★★★★★ The first set of finalists battle it out with a trio Mozart concerti.
Concert Hall, Sydney Opera House
July 19, 2016
In the final stretch of the competition, the 18th Century Concerto round puts the finalists under the microscope. Without the pyrotechnics and high-intensity bravura of Romantic virtuosity, the subtlety and style of the pianists is laid bare. All six finalists have chosen works by Mozart for their 18th-century concerto (Damien Beaumont’s running joke for the evening: “I hope you like Mozart!”) and the first three performers demonstrated the variety of musical personalities and alert timbres that can be drawn from the composer’s work. To the delight, I’m sure, of both the instrument’s makers and the Sydney Opera House’s stage crew, all three competitors in the first concert chose to play the Fazioli piano.
The Sydney Symphony Orchestra, with Benjamin Northey conducting, launched into the majestic opening of Mozart’s Piano Concerto No 25 in C Major K.503, while the first soloist, 22-year-old American pianist Kenneth Broberg, listened to the orchestral tutti with his hands resting in his lap, reaching out occasionally to brush the keys, before the subtle piano entry.
Broberg leant into the solo’s melancholy second theme, rose off the stool as he crested the movement’s peaks and bounced along with the quirky descending chords. His cadenza (Alfred Brendel’s?) was juicy and almost Beethovenian, with a quote snuck in from La Marseillaise. In the Andante Broberg was more attentive to the orchestra, looking up at the winds during their solos and shaping the lyrical passages with firm control. He switched between Mozart’s diverse characters with panache in the bright finale, the piano burbling as he accompanied wind solos and dispatching the final note with a flourish.
Russian pianist Arseny Tarasevich-Nikolaev swaggered onto the stage. He shook his head along with the orchestra’s singing tutti in the opening of the Piano Concerto No 23 K.488, a small smile playing across his lips as he gazed up at the ceiling. He brought a lightness to the Allegro; his left hand swirled the air as it lifted from the keyboard and his sound was graceful yet commanding. Tarasevich-Nikolaev began Mozart’s cadenza – which survived for this concerto – with tripping lightness before plumbing the darker mood it descends into with intensity. He drew passion from the yearning suspensions of the Adagio, his tone smooth, a little softer and rounder than Broberg’s in the quiet passages and his left hand echoing the clarinet’s solo arpeggios passages. He danced along to final movement with an easy grace, flicking melodies off with his wrists and bobbing his head forward on the accents. He walked slowly off stage with a smile.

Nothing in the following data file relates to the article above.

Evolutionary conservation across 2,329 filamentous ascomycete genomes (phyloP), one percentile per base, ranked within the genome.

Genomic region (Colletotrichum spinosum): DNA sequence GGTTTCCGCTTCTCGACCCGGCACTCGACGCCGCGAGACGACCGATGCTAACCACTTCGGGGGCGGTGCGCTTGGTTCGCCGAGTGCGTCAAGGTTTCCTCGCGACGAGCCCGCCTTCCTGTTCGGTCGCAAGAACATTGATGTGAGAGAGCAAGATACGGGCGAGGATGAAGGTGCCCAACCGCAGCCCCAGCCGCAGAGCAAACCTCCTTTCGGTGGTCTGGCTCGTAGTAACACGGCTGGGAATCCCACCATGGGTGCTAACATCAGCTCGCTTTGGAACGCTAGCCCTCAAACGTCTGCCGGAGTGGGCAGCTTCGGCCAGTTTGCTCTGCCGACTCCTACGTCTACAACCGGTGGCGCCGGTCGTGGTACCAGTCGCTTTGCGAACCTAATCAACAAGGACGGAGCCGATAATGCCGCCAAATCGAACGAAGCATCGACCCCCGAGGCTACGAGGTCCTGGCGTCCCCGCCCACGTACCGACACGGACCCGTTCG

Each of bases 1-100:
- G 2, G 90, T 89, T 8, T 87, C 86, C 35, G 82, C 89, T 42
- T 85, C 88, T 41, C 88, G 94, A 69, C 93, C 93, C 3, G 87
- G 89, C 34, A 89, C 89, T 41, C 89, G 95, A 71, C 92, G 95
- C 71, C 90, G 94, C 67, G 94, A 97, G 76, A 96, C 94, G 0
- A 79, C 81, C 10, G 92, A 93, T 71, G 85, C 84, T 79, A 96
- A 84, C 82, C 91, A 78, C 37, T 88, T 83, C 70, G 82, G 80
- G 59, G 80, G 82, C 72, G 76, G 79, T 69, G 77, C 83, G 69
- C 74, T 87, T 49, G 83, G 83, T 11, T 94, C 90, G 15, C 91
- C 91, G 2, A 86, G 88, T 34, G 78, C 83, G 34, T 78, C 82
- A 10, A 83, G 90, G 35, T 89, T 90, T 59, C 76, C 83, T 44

The second Russian pianist for the evening, Andrey Gugnin, confidently leapt into the piano introduction to Mozart’s Concerto No 9, K.271 – the so-called Die Jenamy – before swaying along to the tutti. His arm movements were florid and arcing as he trilled playfully, his hands conducting in sympathy with Northey when not required on the keys. His sighing descents in the Andantino and passionately stretched rubato gave the movement a dark drama before Gugnin launched into the energetic finale almost without a break, relishing the comic interplay between high and low registers. His cadenzas – also Mozart’s – sparkled with bright virtuosity. There was a definite sense of synchronicity between pianist and orchestra in this performance, and Gugnin certainly received the loudest cheers from the orchestra, but the subtlety and beauty of Tarasevich-Nikolaev’s slow movement was the highlight for me. With another three Mozart Concertos tonight and the 18th/20th Century concertos later in the week, it is a pleasure to explore every musical facet of these fine musicians.